Friday, November 22, 2013


 Christmas past . The homestead in Bethune, circa 1930. Snow mostly. Depression era. Cold.
Bundlinig up for a ride in the cutter..........Furs, blankets, hats, mittens. The jingle of bells.

Christmas 1941. My dad and mum visited the homestead for a month. Horses in the snow.
 More rides on the cutter. Looking more like city slickers than country folk. Still the jingle of bells.Warmth of the fire in the house, after a ride.
 1941 out on the snow with Grandmother and their favourite dog, Jessie. Isobel on the left , mum, Nessie, on the right.
   And a poem.The War.  Kept for years in a book. Kept from the light. A Christmas poem about a boy. Born in Bethlehem.....
 1950. A new era. Victoria. More snow than it has seen in years. The house my parents lived in.
 And the grandparents. Older. Quieter. Not working as hard. Living with them. The small tree strung with one strand of lights and a few baubles. Baubles that jingle like horse harnesses in the snow. On a Christmas day.
 1960. Same sort of tree.Another quiet Christmas. And yes. that's me.
 1968. Snow on Government Street. Victoria really did not know what to do with all that snow.....
                             1979. Older not much wiser. But working on it. Youth group. Christmas plays.  Christmas changed. But still can hear that jingle of the horses the music of the Christmas play. We were a great bunch. All so serious. Perhaps wiser at the end of it, for the reason for the season.................

Thursday, November 21, 2013


MRS. HERFORD’S 1930’s ENGLISH PLUM PUDDING (Powell River 1930. Original recipe circa 1911) (Mrs. Herford was a good friend of  mum’s, from Bethune Saskatchewan. One year, when Mrs. Herford was a child, she caught her hand in a grain auger, and lost a finger. But she still made puddings……) Updated recipe for 2013….

¼ lb flour, ½ lb brown sugar, ½ lb fine bread crumbs, pinch salt
½ cup crumbled margarine ( this would formerly have been beef suet)
3 eggs (eggs used to be preserved in straw, and doled out, as if they were gold)
12 oz dark raisins, 6 oz golden raisins, ½ lb cranberries
1/3 cup orange juice and peel from one orange
1/3 cup lemon juice
1/3 cup Napoleon brandy, or other good booze ( no sampling!)
1 apple chopped fine and 1 carrot shredded
¾ cup chopped almonds
1 tsp cinnamon, ½ tsp each nutmeg, cloves, allspice,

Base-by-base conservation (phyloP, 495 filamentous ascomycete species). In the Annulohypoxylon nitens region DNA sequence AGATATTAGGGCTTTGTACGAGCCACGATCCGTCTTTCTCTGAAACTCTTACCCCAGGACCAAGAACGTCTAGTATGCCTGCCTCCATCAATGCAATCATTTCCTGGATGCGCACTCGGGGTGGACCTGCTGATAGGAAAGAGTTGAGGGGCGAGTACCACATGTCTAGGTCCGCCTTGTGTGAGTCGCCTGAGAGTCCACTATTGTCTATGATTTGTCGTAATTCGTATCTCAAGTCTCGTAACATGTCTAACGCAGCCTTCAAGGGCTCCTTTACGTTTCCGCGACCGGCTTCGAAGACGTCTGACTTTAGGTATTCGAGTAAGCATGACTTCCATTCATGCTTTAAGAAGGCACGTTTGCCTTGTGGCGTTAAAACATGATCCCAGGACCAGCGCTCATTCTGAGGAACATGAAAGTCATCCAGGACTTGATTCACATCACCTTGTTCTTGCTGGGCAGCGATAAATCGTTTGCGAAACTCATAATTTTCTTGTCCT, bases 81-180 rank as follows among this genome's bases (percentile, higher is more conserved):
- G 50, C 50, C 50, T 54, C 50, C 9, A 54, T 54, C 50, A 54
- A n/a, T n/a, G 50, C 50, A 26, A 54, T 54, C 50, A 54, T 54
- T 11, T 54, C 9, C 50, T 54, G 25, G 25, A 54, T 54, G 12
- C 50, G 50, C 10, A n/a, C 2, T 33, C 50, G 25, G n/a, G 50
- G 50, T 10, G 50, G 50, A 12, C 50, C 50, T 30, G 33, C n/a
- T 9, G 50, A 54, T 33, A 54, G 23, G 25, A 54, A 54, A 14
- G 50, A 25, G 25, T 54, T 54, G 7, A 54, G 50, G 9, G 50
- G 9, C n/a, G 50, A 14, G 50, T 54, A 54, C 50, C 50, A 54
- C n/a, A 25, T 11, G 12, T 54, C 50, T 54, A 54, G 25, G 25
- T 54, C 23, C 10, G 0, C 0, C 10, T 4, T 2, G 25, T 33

Enough MILK to make a moist sloppy  batter

Soak fruit and nuts in booze, orange juice, lemon juice and peel

Grease pudding bowl/ or metal bowl.Line with parchment.
Beat rest of ingredients  together with  milk, to be  slippery
Put into greased basin.I use a pudding basin. It is wonderful! Steam in stock pot, for about 6 hours.  Do not let batter get wet. When done invert basin.

Add more boiling water as water evaporates. Kitchen will get steamy…….Serve pudding with cream or hard sauce.


                               Parchment paper ready to be peeled off.
 Peel off. Resteam, or heat in microwave if pressed for time to serve hot to company.  Put a spring of holly on top for  presentation. You could also douse it with more whiskey, adn set it ablaze. I'm rather scared to do it as there is always a cat nearby......and they are rather flammable I must imagine. So to keep things safe, safe the fire for the candles...... Pour cream ( not whipped cream, just whipping cream) over top of each serving. Magnificent. Mum made this ever year, for many years. She always talked about her friend Mrs. Herford. I like to think that Mrs. Herford always spoke of my mother fondly.......they were great friends.

Wednesday, November 20, 2013

Five Weeks Till Christmas.....

 I love Christmas stories. One of my favourites is from a children's book called "Pussycat's Christmas" by Margaret Wise Brown ( of course...anything with a cat). I couldn't resist using a few  parts from the story....worth finding and reading. It's very sweet....definitely a children's story. But I have to admit I love reading them off and on......